same dear woman I left her. Now for my reAbi. The devil's in him! (Aside.] Pray, sir, venge upon Fantome! I shall cut the ceremosince you have told so far, you should tell my nies short-A few words will do his business. lady, that I refused to take them.

Now, let me seat myself in form-A good easy Sir Geo. 'Tis true, child; he was forced to chair for a conjurer this—Now for a few mathethrust them into your bosom.

matical scratches—A good lucky scrawl that-, Abi. This rogue will mention the thousand Faith, I think it looks very astrological—These pounds, if I don't take care. (Aside.] Pray, sir, two or three magical pot-books about it, make it though you are a conjurer, methinks you need a complete conjurer's scheme. (Drum beats.] not be a blab.

Ha, ha, ha! sir, are you there? Enter, drummer Lady True. Sir, since I have now no reason -Now must I pore upon my paper. to doubt your art, I must beseech you to treat this apparition gently. It has the resemblance

Enter Fantome, beating his drum. of my deceased husband. If there be any un- Pr'ythee, don't make a noise; I'm busy. (Fandiscovered secret, any thing that troubles his TOME beats.} A pretty march! Pr’ythee beat rest, learn it of him.

that over again. "[He beats and advances.] [RiSir Geo. I must, to that end, be sincerely in- sing.) Ha! you're very perfect in the step of a formed by you, whether your heart be engaged ghost. You stalk it majestically. [FANTOME adto another.-llave not you received the addresses vances.] How the rogue stares! be acts it ta of many lovers since his death?

admiration! I'll be hanged if he has not been Ludy True. I have been obliged to receive practising this half hour in Irs Abigail's wardmore visits than have been agreeable.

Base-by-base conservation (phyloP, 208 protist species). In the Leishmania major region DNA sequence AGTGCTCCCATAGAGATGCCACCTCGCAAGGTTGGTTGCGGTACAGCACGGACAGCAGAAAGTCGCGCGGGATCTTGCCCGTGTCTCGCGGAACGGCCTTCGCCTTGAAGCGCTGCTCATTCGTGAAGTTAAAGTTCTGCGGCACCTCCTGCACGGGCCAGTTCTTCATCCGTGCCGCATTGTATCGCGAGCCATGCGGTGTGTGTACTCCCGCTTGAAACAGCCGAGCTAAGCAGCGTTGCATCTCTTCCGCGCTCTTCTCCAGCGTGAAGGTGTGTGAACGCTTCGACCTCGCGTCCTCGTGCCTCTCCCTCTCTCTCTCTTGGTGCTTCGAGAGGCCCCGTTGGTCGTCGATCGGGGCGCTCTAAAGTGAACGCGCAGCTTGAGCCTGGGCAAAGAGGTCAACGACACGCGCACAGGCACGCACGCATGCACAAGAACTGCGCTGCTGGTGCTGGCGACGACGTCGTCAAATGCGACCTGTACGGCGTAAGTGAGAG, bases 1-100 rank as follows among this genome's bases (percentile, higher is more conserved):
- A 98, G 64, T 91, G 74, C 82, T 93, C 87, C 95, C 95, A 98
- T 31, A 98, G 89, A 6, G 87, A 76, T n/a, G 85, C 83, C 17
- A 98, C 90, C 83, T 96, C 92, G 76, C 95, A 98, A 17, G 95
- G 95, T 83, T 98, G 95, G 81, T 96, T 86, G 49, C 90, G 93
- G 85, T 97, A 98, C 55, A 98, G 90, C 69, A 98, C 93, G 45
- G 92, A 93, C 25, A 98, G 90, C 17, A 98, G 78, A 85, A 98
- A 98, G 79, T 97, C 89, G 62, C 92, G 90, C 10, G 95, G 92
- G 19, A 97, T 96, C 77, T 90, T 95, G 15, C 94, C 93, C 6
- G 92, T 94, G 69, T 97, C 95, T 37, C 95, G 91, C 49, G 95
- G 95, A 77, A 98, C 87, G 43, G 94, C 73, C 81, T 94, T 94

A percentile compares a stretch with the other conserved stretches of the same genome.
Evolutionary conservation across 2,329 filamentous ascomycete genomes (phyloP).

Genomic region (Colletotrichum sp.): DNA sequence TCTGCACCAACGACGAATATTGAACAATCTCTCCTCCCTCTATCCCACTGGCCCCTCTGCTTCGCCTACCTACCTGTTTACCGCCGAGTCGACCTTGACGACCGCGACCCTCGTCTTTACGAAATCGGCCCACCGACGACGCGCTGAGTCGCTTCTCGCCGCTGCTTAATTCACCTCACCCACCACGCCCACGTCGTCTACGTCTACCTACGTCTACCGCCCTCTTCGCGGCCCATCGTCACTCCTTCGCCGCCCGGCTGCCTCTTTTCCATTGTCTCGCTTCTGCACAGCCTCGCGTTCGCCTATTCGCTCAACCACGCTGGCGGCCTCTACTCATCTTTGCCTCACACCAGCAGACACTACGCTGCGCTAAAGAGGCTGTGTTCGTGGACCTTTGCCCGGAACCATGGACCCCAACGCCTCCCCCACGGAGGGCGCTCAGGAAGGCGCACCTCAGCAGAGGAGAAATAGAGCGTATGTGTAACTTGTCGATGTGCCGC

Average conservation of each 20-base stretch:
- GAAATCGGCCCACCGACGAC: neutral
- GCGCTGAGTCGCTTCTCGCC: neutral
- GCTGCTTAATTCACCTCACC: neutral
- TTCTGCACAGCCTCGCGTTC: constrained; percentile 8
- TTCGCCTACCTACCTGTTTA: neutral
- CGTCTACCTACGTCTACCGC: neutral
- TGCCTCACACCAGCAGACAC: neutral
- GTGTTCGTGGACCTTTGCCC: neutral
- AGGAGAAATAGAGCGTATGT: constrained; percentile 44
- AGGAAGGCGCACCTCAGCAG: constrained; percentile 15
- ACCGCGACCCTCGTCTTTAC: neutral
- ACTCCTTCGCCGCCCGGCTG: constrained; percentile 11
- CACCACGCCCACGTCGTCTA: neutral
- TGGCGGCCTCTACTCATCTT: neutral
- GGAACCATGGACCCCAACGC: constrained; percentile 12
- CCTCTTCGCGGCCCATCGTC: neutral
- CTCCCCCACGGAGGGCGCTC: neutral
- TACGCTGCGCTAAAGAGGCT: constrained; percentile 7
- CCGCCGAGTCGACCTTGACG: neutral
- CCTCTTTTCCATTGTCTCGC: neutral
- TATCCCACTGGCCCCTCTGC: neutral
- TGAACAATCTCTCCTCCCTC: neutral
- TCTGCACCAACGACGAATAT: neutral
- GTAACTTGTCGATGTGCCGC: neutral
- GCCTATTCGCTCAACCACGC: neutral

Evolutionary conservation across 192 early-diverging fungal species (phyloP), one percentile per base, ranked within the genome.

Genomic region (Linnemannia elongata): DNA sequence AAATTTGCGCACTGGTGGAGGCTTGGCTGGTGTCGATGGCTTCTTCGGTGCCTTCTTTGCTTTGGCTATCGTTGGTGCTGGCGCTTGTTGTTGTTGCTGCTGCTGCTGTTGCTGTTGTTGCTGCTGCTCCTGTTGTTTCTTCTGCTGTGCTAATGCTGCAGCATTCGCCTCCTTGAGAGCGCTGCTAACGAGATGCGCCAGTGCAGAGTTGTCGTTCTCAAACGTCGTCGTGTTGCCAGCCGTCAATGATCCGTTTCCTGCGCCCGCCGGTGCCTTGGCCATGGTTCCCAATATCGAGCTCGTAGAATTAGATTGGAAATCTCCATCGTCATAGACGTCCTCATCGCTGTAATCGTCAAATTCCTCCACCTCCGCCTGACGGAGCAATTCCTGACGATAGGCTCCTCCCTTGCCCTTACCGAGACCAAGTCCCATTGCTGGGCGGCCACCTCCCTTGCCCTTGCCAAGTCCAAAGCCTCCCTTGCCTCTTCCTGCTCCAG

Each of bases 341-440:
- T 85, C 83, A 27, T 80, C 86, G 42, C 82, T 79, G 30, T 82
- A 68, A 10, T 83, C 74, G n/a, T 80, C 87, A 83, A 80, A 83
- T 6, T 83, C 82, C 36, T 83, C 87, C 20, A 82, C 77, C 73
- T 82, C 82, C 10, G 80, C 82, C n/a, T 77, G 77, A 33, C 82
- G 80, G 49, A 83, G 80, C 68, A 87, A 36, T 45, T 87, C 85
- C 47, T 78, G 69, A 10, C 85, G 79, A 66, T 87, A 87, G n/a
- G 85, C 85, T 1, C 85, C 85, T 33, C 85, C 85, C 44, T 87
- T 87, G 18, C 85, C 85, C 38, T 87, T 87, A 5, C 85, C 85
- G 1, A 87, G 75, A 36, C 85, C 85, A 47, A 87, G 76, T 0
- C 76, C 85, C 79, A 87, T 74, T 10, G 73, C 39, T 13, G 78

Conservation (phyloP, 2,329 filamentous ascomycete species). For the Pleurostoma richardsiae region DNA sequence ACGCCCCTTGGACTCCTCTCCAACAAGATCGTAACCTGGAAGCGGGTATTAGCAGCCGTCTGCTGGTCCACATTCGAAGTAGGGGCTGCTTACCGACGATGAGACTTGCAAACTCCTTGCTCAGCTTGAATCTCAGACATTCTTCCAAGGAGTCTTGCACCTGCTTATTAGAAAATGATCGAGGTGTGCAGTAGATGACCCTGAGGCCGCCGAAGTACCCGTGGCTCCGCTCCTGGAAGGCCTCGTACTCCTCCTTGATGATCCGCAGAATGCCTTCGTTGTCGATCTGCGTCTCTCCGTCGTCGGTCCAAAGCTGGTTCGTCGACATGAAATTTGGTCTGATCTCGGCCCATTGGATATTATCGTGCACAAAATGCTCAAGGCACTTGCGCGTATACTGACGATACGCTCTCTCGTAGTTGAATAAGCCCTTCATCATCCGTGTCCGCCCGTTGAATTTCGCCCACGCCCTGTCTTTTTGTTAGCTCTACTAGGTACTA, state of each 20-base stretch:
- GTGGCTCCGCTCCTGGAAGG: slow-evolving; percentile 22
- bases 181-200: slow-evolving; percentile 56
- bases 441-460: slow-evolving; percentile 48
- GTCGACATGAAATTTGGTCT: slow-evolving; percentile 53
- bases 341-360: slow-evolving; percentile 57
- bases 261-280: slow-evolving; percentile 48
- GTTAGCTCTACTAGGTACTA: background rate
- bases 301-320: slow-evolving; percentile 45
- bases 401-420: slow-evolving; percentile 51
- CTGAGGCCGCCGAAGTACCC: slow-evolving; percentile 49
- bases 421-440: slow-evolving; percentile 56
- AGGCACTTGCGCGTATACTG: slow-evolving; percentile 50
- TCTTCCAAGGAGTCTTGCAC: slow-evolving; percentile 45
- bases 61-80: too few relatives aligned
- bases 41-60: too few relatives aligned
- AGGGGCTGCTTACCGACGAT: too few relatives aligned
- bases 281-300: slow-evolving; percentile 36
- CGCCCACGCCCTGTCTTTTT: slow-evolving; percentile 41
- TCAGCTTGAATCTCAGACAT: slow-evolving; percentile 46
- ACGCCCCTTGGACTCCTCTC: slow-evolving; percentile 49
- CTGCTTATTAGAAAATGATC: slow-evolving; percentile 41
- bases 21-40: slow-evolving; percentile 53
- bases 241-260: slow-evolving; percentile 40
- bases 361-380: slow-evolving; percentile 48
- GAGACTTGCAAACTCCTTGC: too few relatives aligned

robe! [FANTOME stares, gives a rap with his Sir Geo. Was not Tinsel welcome ?- I'm drum.] Pr’ythee, don't play the fool. [Faso afraid to hear an answer to my own question. Tome beats.) Nay, nay; enough of this, good Mir

[Aside. Fantome. Lady True. He was well recommended.

Fan. (Aside.] Death! I am discovered. This Sir Geo. Racks!

[Aside. jade, Abigail, has betrayed me. Lady True. Of a good family.

Sir Geo. Mr Fantoine, upon the word of an Sir Geo. Tortures!

[Aside. astrologer, your thousand pound bribe will never Lady True. lcir to a considerable estate. gain my lady Trueman.

Sir Geo. Death ! {Aside.] And you still love Fan: Tis plain, she bas told him all. [.Aside. him?---I'm distracted!

Aside. Sir Geo. Let me advise you to make off as Lady True. No, I despise bim. I found he fast as you can, or I plainly perceive by my ari, had a design upon my fortune ; was base, pro- Mr Ghost will have his bones broke. fligate, cowardly, and every thing that could be Fan. (To Sir GEORGE.] Look ve, old gentle expected from a man of the vilest principles. man, I perceive you have learned this secret Sir Geo. I'mn recovered.

[Aside. from Mrs Abigail. dbi. Oh, madain, had you seen how like a Sir Geo. I have learned it from my arte

am.

your lady?

arms

my life!

my

Fan. Thy art! prithee, no more of that. Sir Geo. What dost thou think? Look ye, I know you are a cheat as much as I Abi, Think, sir! think !Troth I don't know

And if thou'lt keep my counsel, I'll give what to think. Pray, sir, howthee ten broad pieces.